More men are taking jobs in the traditionally female-dominated profession of Japanese airline cabin crew as smaller airlines actively look to distinguish themselves from their large domestic rivals. The increasingly physical nature of the work in combination with the growing need to deal with unruly or drunk passengers, mean “soradan” (airmen) are being seen in the skies above Japan in larger numbers.
The change also shows Japan’s airline industry is slowly modernizing and gender roles are beginning to reflect those considered normal across much of the world.
Koichi Ito, 38, joined Star Flyer, a midsize carrier based at Kitakyushu Airport in Fukuoka Prefecture, as a flight attendant after a stint working in a hotel. Ito said as a student he was impressed with male flight attendants he would see aboard foreign carriers.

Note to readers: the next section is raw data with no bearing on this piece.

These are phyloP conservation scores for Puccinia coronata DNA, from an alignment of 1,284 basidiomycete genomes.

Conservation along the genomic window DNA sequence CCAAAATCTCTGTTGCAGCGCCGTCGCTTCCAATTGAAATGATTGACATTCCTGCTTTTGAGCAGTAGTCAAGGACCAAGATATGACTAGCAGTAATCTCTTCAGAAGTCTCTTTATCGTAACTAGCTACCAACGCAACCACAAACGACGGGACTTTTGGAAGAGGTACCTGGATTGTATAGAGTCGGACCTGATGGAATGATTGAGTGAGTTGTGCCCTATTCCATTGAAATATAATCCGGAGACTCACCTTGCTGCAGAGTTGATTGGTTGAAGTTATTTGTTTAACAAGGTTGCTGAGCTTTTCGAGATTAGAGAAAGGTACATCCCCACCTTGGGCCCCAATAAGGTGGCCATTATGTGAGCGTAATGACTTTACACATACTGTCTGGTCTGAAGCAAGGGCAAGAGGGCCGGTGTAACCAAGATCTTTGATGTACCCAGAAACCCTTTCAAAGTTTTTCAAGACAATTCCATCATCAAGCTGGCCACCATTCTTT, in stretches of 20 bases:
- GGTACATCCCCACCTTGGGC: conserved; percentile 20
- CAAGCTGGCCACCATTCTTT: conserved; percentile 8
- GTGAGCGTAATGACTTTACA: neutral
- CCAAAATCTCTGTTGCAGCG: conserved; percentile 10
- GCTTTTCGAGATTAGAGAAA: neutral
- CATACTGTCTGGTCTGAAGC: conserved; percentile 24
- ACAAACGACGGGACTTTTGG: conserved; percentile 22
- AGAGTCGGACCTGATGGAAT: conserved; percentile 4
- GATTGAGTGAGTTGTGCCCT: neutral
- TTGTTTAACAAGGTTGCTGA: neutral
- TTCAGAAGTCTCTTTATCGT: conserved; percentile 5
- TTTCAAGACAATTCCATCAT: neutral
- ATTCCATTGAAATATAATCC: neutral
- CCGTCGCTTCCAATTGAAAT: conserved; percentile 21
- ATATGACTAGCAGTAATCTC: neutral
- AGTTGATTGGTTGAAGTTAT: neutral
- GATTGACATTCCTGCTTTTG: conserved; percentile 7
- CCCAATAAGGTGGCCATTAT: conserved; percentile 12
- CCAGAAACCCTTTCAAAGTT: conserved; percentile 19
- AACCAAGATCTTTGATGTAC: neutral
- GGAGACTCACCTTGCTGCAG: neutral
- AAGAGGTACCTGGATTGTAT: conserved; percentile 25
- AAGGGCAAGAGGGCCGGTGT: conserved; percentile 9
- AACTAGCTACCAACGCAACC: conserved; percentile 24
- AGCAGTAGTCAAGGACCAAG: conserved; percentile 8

Star Flyer currently has some 160 cabin crew, including eight men, and plans to hire six more male attendants by next summer.
“The use of male cabin attendants is effective in impressing passengers that we offer a different service from big airlines,” said a Star Flyer public relations official.
At Jetstar Japan, a low-cost carrier based in Narita, Chiba Prefecture, men account for some 15 percent of all flight attendants.
Men currently account for around 1 percent of the flight attendants at both of Japan’s two major airlines Japan Airlines and All Nippon Airways — considerably smaller than the 40 percent at Singapore Airlines and the 10 percent at Korean Air, South Korea’s major airline. Foreign airlines employ many men as cabin crew members, reflecting the difference in Japanese airlines’ concept of hospitality.
A PR official from Air France, where today more than 30 percent of cabin attendants are men, noted that France has a modern culture in which men work widely across the service industry.